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Federal IP infringement case has huge money implications

Let’s Get It On.

Many of our readers might quickly identify the above words as the title of deceased pop superstar Marvin Gaye’s smash hit from decades back.

Those same words might now be suitably employed to describe the strategy recently unveiled by the principal of a company that claims title to a piece of the estate owned by a co-writer of that tune. Structured Assets Sales (SAS) recently took the aggressive tack of suing various defendants in federal court for profiting unlawfully from the song through creation of another work that allegedly infringes it in material ways.

The newer piece is the recent mega-selling song “Thinking Out Loud” performed by A-list artist Ed Sheeran.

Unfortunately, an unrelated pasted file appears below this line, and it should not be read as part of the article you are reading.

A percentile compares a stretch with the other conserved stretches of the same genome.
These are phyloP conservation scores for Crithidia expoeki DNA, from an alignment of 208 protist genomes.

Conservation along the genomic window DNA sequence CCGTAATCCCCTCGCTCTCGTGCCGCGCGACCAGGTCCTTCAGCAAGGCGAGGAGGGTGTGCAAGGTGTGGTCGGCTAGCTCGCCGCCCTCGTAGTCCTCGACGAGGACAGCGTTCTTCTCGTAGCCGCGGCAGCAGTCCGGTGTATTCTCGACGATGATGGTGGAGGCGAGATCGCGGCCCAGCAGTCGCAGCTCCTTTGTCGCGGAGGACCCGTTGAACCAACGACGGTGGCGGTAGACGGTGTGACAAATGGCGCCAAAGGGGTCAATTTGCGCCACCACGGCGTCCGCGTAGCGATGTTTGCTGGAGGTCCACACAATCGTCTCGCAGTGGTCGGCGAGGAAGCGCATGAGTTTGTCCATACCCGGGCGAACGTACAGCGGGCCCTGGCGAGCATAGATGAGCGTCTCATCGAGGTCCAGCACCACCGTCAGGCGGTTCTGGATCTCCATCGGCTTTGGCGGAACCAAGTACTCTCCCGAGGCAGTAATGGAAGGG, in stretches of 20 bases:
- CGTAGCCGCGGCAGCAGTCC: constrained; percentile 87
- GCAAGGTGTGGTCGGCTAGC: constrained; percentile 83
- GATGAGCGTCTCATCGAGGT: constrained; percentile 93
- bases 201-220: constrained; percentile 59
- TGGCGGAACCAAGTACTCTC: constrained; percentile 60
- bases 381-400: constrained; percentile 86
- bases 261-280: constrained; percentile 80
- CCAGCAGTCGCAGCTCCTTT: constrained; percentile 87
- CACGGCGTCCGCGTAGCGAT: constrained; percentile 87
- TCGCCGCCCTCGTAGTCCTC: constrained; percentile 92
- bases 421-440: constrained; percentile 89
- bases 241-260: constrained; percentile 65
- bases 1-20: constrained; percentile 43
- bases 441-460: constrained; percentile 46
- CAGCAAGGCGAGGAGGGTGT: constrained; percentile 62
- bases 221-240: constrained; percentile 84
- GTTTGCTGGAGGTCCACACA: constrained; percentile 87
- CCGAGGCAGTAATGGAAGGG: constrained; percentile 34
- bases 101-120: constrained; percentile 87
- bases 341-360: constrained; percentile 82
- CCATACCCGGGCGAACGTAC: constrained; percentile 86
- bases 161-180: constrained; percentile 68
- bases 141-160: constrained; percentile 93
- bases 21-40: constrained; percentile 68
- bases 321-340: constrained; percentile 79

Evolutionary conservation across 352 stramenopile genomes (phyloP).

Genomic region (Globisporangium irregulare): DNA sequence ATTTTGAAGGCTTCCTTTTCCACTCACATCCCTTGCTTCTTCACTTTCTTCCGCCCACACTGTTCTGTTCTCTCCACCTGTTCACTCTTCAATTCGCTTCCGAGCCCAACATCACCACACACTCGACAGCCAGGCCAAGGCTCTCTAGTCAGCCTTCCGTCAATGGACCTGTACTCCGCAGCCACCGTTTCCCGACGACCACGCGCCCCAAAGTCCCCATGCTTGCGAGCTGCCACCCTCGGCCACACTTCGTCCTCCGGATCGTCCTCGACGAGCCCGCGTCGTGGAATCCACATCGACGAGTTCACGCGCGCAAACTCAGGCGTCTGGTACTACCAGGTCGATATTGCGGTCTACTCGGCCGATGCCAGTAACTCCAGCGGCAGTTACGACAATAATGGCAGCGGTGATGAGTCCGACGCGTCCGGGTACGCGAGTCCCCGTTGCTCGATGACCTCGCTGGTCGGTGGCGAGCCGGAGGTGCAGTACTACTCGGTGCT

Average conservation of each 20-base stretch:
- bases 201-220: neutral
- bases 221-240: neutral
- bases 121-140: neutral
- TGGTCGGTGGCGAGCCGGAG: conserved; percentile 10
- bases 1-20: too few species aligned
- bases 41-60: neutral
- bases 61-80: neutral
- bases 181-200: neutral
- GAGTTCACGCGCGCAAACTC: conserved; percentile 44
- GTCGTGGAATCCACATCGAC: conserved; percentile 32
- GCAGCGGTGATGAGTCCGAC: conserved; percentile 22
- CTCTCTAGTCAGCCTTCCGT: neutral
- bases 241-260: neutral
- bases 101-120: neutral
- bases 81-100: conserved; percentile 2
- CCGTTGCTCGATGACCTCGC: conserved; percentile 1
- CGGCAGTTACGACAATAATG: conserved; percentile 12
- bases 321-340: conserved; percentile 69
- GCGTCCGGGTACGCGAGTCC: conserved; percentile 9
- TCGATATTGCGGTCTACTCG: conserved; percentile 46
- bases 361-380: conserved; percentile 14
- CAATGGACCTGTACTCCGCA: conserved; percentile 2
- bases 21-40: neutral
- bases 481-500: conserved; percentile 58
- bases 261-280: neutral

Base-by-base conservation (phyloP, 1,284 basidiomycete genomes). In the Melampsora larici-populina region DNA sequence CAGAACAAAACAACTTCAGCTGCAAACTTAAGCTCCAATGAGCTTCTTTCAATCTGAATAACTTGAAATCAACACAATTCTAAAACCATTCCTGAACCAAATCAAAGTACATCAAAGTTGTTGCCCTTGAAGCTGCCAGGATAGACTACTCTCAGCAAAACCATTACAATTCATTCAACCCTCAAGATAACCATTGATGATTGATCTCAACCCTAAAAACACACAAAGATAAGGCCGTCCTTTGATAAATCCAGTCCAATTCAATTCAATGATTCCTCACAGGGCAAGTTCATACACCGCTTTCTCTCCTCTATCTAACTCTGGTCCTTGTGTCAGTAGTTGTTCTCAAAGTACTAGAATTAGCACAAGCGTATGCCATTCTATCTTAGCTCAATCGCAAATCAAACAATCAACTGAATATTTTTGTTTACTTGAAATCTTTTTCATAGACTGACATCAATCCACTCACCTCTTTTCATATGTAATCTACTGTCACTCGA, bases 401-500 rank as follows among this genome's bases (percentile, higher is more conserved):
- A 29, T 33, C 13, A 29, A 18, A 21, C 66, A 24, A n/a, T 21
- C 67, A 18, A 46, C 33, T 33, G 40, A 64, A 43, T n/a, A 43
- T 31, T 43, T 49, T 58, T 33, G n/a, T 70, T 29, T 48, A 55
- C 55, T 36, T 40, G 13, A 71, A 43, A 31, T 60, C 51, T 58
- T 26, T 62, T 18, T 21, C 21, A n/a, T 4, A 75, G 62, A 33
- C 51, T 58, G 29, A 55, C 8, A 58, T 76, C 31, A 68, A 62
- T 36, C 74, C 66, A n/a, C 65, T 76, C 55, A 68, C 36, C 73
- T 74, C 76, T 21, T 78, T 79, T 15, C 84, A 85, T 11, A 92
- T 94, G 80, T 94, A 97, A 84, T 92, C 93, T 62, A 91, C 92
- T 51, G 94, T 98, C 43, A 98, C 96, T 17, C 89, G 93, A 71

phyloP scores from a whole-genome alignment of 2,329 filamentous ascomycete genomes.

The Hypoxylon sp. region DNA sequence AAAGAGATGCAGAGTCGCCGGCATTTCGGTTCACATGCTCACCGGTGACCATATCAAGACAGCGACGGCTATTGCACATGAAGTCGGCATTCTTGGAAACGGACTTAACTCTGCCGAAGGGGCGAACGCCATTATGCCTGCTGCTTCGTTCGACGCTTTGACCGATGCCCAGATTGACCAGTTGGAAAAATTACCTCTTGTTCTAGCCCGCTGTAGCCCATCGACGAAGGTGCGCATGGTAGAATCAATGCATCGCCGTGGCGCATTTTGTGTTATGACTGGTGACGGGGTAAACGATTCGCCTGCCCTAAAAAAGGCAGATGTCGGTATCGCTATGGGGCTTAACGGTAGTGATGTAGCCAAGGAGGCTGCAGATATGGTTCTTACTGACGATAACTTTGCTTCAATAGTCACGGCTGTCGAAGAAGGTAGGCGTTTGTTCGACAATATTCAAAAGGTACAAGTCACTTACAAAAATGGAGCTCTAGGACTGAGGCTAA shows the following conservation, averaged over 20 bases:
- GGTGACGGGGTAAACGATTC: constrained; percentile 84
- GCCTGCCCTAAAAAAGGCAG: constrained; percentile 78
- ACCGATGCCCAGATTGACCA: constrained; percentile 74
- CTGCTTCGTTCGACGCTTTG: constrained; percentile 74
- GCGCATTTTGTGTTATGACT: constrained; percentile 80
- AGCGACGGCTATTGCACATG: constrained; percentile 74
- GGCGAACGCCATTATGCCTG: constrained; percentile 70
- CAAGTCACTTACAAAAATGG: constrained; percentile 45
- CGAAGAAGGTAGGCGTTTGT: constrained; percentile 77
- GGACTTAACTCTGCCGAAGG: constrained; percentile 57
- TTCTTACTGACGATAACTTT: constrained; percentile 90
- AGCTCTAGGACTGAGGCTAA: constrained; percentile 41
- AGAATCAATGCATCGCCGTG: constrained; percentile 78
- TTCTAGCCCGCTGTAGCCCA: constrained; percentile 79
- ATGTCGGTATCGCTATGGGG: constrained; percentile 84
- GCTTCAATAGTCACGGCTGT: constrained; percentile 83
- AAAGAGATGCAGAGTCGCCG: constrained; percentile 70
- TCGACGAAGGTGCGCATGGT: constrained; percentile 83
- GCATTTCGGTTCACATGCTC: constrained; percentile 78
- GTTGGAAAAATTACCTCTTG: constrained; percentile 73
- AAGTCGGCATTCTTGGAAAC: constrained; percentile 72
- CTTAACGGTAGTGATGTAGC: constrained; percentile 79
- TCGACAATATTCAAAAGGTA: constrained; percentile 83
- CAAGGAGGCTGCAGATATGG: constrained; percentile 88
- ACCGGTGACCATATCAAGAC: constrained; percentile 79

SAS argues that Sheeran’s piece is anything but a casual approximation of Gaye’s original work Rather, the federal complaint cites a close copying of the “melody, rhythms, harmonies, drums, bass line, backing chorus, tempo, syncopation and looping.”

In other words, the filing charges, the newer piece is essentially a verbatim rip off. The plaintiff seeks at least $100 million for the alleged infringement from Sheeran, Sony Publishing and additional defendants.

SAT’s owner states that multiple independent “musicologist” experts were solicited for their professional opinions regarding similarities in the two works. Reportedly, they unanimously found the songs to be “substantially or strikingly similar.”

That assessment will of course be tested and ultimately ruled upon in court. Such cases are often exceedingly technical and complex, with their likely outcomes being hard to reasonably predict at an early stage. An experienced entertainment law attorney who routinely represents musical artists and companies (both plaintiffs and defendants) can provide relevant information and, when necessary, diligent advocacy in a given case.

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